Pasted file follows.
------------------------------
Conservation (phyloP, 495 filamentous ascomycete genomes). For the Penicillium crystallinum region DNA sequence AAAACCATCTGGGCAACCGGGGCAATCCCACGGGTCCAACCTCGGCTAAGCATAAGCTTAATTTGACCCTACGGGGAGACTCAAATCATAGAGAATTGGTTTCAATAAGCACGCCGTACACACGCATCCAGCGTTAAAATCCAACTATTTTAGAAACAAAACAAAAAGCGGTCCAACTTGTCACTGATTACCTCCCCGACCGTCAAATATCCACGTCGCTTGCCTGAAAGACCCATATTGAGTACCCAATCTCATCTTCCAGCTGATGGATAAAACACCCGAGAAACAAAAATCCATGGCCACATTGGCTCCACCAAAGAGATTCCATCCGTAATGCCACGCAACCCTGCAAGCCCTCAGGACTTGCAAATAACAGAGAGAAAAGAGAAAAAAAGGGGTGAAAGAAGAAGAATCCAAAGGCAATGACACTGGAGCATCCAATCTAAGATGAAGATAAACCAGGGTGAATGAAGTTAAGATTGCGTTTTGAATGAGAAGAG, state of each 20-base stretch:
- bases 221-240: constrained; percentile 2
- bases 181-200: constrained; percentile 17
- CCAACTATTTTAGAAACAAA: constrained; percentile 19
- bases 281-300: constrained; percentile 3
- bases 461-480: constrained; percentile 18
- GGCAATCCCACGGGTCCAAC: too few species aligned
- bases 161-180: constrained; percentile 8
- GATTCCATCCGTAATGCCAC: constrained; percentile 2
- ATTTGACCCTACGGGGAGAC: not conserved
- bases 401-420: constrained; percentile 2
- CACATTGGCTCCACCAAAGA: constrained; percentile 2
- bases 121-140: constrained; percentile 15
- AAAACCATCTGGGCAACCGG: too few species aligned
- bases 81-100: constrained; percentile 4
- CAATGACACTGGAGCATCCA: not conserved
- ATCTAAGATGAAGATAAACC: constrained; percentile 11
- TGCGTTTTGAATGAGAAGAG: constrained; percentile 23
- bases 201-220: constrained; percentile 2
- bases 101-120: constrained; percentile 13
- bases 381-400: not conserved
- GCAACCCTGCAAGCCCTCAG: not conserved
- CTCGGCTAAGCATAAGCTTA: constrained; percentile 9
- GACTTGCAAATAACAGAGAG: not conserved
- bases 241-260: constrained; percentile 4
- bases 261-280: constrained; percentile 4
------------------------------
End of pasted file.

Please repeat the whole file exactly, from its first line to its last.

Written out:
Conservation (phyloP, 495 filamentous ascomycete genomes). For the Penicillium crystallinum region DNA sequence AAAACCATCTGGGCAACCGGGGCAATCCCACGGGTCCAACCTCGGCTAAGCATAAGCTTAATTTGACCCTACGGGGAGACTCAAATCATAGAGAATTGGTTTCAATAAGCACGCCGTACACACGCATCCAGCGTTAAAATCCAACTATTTTAGAAACAAAACAAAAAGCGGTCCAACTTGTCACTGATTACCTCCCCGACCGTCAAATATCCACGTCGCTTGCCTGAAAGACCCATATTGAGTACCCAATCTCATCTTCCAGCTGATGGATAAAACACCCGAGAAACAAAAATCCATGGCCACATTGGCTCCACCAAAGAGATTCCATCCGTAATGCCACGCAACCCTGCAAGCCCTCAGGACTTGCAAATAACAGAGAGAAAAGAGAAAAAAAGGGGTGAAAGAAGAAGAATCCAAAGGCAATGACACTGGAGCATCCAATCTAAGATGAAGATAAACCAGGGTGAATGAAGTTAAGATTGCGTTTTGAATGAGAAGAG, state of each 20-base stretch:
- bases 221-240: constrained; percentile 2
- bases 181-200: constrained; percentile 17
- CCAACTATTTTAGAAACAAA: constrained; percentile 19
- bases 281-300: constrained; percentile 3
- bases 461-480: constrained; percentile 18
- GGCAATCCCACGGGTCCAAC: too few species aligned
- bases 161-180: constrained; percentile 8
- GATTCCATCCGTAATGCCAC: constrained; percentile 2
- ATTTGACCCTACGGGGAGAC: not conserved
- bases 401-420: constrained; percentile 2
- CACATTGGCTCCACCAAAGA: constrained; percentile 2
- bases 121-140: constrained; percentile 15
- AAAACCATCTGGGCAACCGG: too few species aligned
- bases 81-100: constrained; percentile 4
- CAATGACACTGGAGCATCCA: not conserved
- ATCTAAGATGAAGATAAACC: constrained; percentile 11
- TGCGTTTTGAATGAGAAGAG: constrained; percentile 23
- bases 201-220: constrained; percentile 2
- bases 101-120: constrained; percentile 13
- bases 381-400: not conserved
- GCAACCCTGCAAGCCCTCAG: not conserved
- CTCGGCTAAGCATAAGCTTA: constrained; percentile 9
- GACTTGCAAATAACAGAGAG: not conserved
- bases 241-260: constrained; percentile 4
- bases 261-280: constrained; percentile 4